Museums aim to store their drawings in a temperature between 16 -19º with a relative humidity of 45-60 %. Again, this is not practical in the domestic setting. It is probably best to aim simply to keep the temperature stable with the relative humidity no higher than 60%. Try not to hang drawings on exterior walls as they are usually more affected by external temperature changes and also not near radiators or spotlights which dry out the air.
The most important thing to remember is that drawings do not like sudden changes to their environment. If your drawings look in good condition then keep them as you have been. If they are cockled, flaking or show signs of pest damage or foxing then it is wise to seek advice from a conservator. It may be that individual micro-climates, a job for a specialist, could be appropriate for certain works, especially works on vellum.
Mounting and Framing
It is only relatively recently that the importance of appropriate mounting and framing has been appreciated. Indeed the quality of a mount or frame is one of the most effective methods with which a private person can ensure the welfare of his or her drawings.
Until recently drawings were often mounted on board made from wood pulp. You can recognise this from the brown line along the cut of a cut-mount under the mount’s facing paper. Such mount board can turn even good quality paper brown and brittle. Sometimes such mounts may have a significant role in the history of the drawing. If so they should be kept but be inter-leaved with acid-free buffering between the drawing and the mount. In most cases the mount can be replaced. Currently the best mount board available is Museum Board made of 100% cotton fibre. Conservation Board made of chemically purified wood pulp is also acceptable.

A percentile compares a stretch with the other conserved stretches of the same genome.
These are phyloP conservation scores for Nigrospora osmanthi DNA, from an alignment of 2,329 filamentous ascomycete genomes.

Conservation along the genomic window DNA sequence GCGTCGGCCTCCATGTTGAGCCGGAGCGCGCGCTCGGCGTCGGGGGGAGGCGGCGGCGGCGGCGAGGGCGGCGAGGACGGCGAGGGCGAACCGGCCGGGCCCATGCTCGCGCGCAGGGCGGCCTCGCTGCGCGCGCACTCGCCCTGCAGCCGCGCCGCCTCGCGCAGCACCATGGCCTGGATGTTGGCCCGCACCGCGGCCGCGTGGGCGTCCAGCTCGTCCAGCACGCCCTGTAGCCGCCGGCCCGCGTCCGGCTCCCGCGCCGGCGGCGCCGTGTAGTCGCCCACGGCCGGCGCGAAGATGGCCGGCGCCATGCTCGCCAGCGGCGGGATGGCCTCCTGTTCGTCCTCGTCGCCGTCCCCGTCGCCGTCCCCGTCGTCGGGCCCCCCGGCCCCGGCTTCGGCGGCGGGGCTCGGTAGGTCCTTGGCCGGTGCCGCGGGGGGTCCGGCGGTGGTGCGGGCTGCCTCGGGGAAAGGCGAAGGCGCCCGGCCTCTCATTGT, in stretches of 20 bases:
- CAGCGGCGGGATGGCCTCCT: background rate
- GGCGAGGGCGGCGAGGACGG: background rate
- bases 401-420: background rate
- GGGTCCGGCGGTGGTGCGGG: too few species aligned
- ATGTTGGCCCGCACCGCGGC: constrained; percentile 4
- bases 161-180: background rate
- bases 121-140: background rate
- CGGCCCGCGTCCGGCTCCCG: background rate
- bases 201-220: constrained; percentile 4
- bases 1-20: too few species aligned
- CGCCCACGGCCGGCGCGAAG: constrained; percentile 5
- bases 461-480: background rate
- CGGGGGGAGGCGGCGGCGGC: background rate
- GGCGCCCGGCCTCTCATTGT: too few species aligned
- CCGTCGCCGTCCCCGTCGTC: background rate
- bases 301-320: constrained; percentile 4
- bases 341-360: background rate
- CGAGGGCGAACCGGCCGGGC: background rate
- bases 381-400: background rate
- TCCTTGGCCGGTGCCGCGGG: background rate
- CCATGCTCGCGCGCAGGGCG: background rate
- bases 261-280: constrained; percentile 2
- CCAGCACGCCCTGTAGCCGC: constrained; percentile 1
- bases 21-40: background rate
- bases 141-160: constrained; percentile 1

Likewise framing can cause problems if the back of the drawing is in contact with a wood or wood pulp backing board. It is also important that there is space between the front of the drawing and the glass so that the edges of the drawing are protected from the frame and the drawing can expand and contract without the medium rubbing against the glass. Again it is important to keep an old frame if it is historically connected with the drawing. If necessary, existing frames can be given additional depth and buffering material can be interleaved between the frame and the drawing to provide protection.